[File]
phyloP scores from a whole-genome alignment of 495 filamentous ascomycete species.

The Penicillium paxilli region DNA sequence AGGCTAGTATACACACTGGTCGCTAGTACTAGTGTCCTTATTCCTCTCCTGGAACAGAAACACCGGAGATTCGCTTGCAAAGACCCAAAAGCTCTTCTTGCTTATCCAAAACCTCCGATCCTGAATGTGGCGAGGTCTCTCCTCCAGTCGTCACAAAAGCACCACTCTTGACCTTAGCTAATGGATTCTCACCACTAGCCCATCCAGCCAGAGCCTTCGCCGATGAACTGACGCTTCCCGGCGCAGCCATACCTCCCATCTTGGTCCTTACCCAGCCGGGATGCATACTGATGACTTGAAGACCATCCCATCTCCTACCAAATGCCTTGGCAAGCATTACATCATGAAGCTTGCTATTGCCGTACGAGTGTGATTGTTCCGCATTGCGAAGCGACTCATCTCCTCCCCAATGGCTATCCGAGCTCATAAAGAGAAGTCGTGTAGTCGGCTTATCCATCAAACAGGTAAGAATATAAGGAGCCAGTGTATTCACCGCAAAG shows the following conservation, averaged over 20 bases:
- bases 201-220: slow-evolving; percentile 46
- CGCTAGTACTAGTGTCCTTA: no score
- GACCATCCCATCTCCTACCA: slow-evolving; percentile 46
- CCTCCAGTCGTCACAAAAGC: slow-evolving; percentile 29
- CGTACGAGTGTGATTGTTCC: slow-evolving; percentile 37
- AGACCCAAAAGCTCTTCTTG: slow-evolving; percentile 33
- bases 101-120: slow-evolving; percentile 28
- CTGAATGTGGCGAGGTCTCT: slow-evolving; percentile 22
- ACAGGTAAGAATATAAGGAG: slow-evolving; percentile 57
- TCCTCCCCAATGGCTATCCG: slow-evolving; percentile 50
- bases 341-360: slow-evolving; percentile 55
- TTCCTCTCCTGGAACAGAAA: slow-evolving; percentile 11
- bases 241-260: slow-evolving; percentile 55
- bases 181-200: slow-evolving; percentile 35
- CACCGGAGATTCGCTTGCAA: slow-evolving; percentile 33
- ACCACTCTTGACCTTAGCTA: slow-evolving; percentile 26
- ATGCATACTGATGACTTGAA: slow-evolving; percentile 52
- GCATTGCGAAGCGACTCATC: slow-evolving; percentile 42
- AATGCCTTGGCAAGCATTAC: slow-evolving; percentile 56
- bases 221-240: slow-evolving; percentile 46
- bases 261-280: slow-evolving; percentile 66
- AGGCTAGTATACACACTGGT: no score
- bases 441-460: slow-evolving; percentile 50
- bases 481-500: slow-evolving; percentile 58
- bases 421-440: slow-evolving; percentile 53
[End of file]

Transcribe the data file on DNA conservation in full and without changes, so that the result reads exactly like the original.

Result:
phyloP scores from a whole-genome alignment of 495 filamentous ascomycete species.

The Penicillium paxilli region DNA sequence AGGCTAGTATACACACTGGTCGCTAGTACTAGTGTCCTTATTCCTCTCCTGGAACAGAAACACCGGAGATTCGCTTGCAAAGACCCAAAAGCTCTTCTTGCTTATCCAAAACCTCCGATCCTGAATGTGGCGAGGTCTCTCCTCCAGTCGTCACAAAAGCACCACTCTTGACCTTAGCTAATGGATTCTCACCACTAGCCCATCCAGCCAGAGCCTTCGCCGATGAACTGACGCTTCCCGGCGCAGCCATACCTCCCATCTTGGTCCTTACCCAGCCGGGATGCATACTGATGACTTGAAGACCATCCCATCTCCTACCAAATGCCTTGGCAAGCATTACATCATGAAGCTTGCTATTGCCGTACGAGTGTGATTGTTCCGCATTGCGAAGCGACTCATCTCCTCCCCAATGGCTATCCGAGCTCATAAAGAGAAGTCGTGTAGTCGGCTTATCCATCAAACAGGTAAGAATATAAGGAGCCAGTGTATTCACCGCAAAG shows the following conservation, averaged over 20 bases:
- bases 201-220: slow-evolving; percentile 46
- CGCTAGTACTAGTGTCCTTA: no score
- GACCATCCCATCTCCTACCA: slow-evolving; percentile 46
- CCTCCAGTCGTCACAAAAGC: slow-evolving; percentile 29
- CGTACGAGTGTGATTGTTCC: slow-evolving; percentile 37
- AGACCCAAAAGCTCTTCTTG: slow-evolving; percentile 33
- bases 101-120: slow-evolving; percentile 28
- CTGAATGTGGCGAGGTCTCT: slow-evolving; percentile 22
- ACAGGTAAGAATATAAGGAG: slow-evolving; percentile 57
- TCCTCCCCAATGGCTATCCG: slow-evolving; percentile 50
- bases 341-360: slow-evolving; percentile 55
- TTCCTCTCCTGGAACAGAAA: slow-evolving; percentile 11
- bases 241-260: slow-evolving; percentile 55
- bases 181-200: slow-evolving; percentile 35
- CACCGGAGATTCGCTTGCAA: slow-evolving; percentile 33
- ACCACTCTTGACCTTAGCTA: slow-evolving; percentile 26
- ATGCATACTGATGACTTGAA: slow-evolving; percentile 52
- GCATTGCGAAGCGACTCATC: slow-evolving; percentile 42
- AATGCCTTGGCAAGCATTAC: slow-evolving; percentile 56
- bases 221-240: slow-evolving; percentile 46
- bases 261-280: slow-evolving; percentile 66
- AGGCTAGTATACACACTGGT: no score
- bases 441-460: slow-evolving; percentile 50
- bases 481-500: slow-evolving; percentile 58
- bases 421-440: slow-evolving; percentile 53